Jack Henry & Associates warned last week that its earnings for the current quarter would be about half of what analysts had expected.

The Monett, Mo., provider of data processing software said its net income for the quarter, the second of its fiscal year, would be 17 to 21 cents a share, down from expectations of 40 cents. In the same quarter a year earlier, the company produced earnings of 38 cents a share.

"We knew that 1999 was going to be slow, and we have been telling people that for a long time, trying to gear them for a slowdown," said Michael E. Henry, chairman and chief executive officer of Jack Henry.

The company blamed year-2000 conversions for hampering sales of new software and lowering earnings, and said it expects a turnaround soon.

"This quarter is the bottom for us," Mr. Henry said. Pent-up demand for new technology should reverse the sales slowdown after the turn of the new year, he added.

"The pipelines look good going into the new year, and the turnaround has already begun on the sales side," he said. "You just do not see it quite as much on the earnings side because of the timing of everything."

Most investors in Jack Henry treated the news as a nonevent. The stock actually rose 5%, to $41.50 on Wednesday, the day the company issued its warning. The stock was trading at $44 at midday on Friday

Kevin Dyches, an analyst at Prudential Securities, said most investors already had factored in an earnings slowdown at some point, despite the lofty projections made by financial analysts, himself included.

Mr. Dyches, who had expected Jack Henry to earn 40 cents a share in the current quarter, shaved his revenue expectations by 13%, to $42.5 million. He is expecting $3.65 million in net income, down 56% from his previous estimate.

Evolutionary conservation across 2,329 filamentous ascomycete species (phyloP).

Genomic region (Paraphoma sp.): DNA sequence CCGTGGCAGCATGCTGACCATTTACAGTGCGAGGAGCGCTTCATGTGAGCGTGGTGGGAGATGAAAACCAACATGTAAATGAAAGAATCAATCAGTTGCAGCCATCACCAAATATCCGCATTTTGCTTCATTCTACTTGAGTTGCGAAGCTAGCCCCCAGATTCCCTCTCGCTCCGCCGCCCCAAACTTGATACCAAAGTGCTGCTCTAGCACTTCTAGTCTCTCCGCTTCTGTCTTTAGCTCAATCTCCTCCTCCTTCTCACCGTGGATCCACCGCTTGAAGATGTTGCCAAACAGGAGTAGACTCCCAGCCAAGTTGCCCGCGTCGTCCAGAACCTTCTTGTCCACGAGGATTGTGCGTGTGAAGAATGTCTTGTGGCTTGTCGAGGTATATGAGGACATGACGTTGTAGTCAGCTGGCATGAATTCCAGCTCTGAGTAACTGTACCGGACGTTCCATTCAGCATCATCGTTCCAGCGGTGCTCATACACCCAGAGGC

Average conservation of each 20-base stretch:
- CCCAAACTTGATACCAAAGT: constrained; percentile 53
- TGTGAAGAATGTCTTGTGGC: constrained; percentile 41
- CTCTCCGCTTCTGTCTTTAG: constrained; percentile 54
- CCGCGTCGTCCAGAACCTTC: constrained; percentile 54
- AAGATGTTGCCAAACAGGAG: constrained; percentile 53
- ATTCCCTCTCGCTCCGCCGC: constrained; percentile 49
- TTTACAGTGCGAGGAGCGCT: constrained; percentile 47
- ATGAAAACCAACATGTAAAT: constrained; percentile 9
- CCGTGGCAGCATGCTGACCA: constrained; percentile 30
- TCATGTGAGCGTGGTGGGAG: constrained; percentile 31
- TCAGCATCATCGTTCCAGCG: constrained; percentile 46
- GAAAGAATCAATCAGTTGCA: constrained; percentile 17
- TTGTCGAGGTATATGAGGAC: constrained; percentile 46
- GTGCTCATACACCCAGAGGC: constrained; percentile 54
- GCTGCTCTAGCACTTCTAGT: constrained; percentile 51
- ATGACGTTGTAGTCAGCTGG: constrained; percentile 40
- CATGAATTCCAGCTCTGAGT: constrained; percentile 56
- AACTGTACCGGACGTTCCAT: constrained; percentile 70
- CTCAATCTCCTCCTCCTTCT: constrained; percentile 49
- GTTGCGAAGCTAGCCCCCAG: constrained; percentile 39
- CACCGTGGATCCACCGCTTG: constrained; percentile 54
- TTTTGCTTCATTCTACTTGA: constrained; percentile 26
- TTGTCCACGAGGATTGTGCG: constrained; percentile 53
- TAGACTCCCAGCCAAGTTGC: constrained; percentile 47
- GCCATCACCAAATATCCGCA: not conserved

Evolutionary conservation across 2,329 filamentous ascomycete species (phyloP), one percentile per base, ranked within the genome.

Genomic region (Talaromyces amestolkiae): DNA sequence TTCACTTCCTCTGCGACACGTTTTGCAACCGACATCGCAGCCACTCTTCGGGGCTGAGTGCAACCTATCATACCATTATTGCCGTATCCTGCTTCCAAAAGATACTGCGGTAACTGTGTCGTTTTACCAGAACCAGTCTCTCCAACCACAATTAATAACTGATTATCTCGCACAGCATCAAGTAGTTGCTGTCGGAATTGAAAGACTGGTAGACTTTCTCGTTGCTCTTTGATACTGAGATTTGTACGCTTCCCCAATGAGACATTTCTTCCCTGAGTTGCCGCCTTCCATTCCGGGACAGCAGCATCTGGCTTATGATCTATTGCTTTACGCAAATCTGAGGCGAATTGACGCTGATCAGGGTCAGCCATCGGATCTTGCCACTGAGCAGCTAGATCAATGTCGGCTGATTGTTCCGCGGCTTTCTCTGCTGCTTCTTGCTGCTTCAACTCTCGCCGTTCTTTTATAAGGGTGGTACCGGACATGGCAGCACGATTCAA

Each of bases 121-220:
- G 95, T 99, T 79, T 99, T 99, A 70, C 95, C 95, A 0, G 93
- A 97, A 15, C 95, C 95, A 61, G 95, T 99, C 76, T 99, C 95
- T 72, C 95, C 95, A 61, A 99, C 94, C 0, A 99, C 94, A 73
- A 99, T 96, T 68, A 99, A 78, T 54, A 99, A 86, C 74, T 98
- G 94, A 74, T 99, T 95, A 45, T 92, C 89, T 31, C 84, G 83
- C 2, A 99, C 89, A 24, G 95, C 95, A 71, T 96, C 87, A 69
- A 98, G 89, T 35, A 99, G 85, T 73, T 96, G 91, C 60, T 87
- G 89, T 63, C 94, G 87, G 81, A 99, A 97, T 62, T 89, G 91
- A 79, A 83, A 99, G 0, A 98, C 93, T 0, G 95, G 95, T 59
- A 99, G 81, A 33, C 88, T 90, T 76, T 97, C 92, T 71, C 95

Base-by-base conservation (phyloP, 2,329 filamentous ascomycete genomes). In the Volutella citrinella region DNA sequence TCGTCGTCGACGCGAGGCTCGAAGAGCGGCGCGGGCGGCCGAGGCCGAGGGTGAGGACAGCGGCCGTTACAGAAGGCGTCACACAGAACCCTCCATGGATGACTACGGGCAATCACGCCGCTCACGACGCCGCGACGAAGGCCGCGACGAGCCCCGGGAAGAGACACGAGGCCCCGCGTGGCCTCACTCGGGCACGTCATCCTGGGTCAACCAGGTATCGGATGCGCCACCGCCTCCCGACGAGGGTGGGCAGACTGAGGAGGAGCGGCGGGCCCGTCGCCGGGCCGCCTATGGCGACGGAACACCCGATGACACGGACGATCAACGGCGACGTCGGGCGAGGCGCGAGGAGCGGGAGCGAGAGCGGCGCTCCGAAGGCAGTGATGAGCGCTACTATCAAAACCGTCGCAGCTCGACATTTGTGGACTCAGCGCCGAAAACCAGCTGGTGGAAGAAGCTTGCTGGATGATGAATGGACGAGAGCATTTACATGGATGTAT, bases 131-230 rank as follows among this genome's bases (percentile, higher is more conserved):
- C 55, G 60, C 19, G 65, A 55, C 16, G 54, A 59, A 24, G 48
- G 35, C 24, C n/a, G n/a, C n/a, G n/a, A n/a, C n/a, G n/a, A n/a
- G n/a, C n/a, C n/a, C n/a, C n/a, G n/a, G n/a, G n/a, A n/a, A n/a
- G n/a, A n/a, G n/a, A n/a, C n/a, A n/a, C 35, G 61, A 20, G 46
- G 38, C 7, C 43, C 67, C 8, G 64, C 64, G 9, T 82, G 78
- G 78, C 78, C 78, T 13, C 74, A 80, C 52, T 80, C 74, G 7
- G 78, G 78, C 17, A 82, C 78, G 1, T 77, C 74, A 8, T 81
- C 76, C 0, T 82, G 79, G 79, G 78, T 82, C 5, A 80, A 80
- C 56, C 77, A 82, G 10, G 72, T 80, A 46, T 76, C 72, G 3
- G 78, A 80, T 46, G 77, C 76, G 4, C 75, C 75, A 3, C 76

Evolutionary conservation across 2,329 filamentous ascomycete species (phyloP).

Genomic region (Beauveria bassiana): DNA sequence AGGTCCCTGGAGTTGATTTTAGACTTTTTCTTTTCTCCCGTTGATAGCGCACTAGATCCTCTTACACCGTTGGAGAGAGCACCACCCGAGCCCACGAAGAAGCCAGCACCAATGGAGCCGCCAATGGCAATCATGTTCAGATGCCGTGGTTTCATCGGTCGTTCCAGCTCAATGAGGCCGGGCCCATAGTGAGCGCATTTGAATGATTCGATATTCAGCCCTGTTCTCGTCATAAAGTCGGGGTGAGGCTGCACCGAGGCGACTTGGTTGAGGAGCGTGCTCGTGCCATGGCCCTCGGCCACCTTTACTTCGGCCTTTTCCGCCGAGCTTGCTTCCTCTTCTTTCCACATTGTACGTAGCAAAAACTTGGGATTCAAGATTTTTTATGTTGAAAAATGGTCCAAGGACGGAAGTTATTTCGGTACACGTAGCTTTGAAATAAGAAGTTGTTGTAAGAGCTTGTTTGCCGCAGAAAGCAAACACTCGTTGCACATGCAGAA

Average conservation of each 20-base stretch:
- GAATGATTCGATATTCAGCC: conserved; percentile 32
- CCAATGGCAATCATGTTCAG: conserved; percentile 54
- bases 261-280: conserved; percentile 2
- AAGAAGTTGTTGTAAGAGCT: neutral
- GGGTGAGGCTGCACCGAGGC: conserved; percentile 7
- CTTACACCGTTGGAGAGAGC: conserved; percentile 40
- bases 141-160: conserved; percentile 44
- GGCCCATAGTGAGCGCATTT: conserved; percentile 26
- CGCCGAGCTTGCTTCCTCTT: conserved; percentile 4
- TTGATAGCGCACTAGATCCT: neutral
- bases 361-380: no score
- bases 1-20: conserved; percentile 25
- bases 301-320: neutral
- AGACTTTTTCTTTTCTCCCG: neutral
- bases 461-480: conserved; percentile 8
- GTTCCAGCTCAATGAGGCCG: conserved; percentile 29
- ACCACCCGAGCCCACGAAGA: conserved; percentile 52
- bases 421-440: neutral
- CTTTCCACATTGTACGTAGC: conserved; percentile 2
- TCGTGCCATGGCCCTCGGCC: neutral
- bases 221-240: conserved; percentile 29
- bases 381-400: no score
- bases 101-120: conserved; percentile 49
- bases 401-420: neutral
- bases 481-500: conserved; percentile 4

With 2,600 customers, Jack Henry is one of the largest providers of core banking software and outsourcing services to community banks. With the advent of Internet banking, Mr. Dyches said, he believes Jack Henry has an enormous opportunity.

The company's Internet banking software has been designed with the same technology architecture as its core banking software, making it easier for a bank to install a fully integrated Internet banking system. Banks do not have to rely on one vendor for core systems and another for the front end Internet software piece, Mr. Dyches said.

The Internet system, which gives customers a real-time view of their accounts through several distribution channels, has been sold to 290 banks, 240 of which have installed it.

"They are a leader in that business," Mr. Dyches said, referring to the Internet software banking market.

Mr. Dyches said he expects sales of the Internet banking software to be brisk in 2000, given that Jack Henry has a loyal customer base of more than 2,000 banks. Internet banking software should add $150 million of recurring annual revenues to Jack Henry's bottom line in 2005, he said.

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